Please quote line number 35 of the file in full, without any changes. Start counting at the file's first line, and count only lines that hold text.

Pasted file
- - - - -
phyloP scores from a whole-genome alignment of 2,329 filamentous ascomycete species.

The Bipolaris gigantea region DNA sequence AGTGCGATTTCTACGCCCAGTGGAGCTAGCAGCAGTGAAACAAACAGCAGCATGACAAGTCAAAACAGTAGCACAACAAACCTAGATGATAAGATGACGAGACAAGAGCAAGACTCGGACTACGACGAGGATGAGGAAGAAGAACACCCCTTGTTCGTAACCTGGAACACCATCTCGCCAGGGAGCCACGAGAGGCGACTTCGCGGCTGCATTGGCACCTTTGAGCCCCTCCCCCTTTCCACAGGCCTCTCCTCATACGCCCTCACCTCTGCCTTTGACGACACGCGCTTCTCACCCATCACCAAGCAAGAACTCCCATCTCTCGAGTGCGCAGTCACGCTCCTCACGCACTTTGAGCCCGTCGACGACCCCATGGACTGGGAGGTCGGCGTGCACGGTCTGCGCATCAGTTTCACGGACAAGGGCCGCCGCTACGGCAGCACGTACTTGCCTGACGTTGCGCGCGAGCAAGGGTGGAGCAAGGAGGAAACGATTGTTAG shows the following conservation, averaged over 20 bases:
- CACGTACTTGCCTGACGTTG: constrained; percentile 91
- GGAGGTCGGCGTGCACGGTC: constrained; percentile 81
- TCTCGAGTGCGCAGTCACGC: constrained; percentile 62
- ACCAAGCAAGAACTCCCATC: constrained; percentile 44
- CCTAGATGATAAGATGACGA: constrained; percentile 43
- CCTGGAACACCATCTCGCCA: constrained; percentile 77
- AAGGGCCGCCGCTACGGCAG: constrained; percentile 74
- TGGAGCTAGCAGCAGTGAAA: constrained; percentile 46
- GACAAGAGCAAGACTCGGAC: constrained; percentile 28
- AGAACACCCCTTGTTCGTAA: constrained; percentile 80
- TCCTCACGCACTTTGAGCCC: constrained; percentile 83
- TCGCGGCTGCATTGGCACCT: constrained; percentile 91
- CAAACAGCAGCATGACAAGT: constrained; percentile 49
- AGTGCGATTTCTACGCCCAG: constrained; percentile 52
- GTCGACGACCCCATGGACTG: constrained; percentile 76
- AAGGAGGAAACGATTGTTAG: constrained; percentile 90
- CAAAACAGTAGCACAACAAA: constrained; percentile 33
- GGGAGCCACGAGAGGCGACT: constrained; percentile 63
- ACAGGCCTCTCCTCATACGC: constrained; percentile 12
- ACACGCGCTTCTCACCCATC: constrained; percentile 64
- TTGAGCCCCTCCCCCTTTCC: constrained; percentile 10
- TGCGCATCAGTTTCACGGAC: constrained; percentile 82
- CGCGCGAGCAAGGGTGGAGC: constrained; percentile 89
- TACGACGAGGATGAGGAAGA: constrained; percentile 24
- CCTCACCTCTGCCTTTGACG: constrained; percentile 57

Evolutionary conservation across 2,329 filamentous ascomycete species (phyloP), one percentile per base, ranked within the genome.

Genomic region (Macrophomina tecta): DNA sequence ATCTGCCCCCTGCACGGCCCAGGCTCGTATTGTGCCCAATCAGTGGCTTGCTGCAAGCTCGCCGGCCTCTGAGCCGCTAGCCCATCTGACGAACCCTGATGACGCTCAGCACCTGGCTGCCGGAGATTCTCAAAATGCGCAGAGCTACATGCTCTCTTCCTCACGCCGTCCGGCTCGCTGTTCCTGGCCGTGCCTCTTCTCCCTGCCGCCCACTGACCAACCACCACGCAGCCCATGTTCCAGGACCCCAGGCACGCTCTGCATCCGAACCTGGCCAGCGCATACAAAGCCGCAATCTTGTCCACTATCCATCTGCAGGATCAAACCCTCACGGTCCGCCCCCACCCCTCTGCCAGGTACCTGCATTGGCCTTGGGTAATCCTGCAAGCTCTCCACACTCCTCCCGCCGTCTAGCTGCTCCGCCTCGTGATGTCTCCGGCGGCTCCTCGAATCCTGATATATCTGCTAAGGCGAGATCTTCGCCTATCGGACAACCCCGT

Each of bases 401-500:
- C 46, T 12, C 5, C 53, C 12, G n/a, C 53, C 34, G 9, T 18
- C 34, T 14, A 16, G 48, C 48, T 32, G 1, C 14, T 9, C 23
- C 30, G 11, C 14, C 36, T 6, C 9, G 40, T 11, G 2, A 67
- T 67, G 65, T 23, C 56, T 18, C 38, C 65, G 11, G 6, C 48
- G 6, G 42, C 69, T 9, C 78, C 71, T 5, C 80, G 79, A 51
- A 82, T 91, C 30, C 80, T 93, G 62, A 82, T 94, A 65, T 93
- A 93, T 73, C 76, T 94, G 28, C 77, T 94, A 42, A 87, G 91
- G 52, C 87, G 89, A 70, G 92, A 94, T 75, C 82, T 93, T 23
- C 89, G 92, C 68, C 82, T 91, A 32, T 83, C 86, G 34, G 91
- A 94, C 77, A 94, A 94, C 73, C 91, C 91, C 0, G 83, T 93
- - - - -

- G 6, G 42, C 69, T 9, C 78, C 71, T 5, C 80, G 79, A 51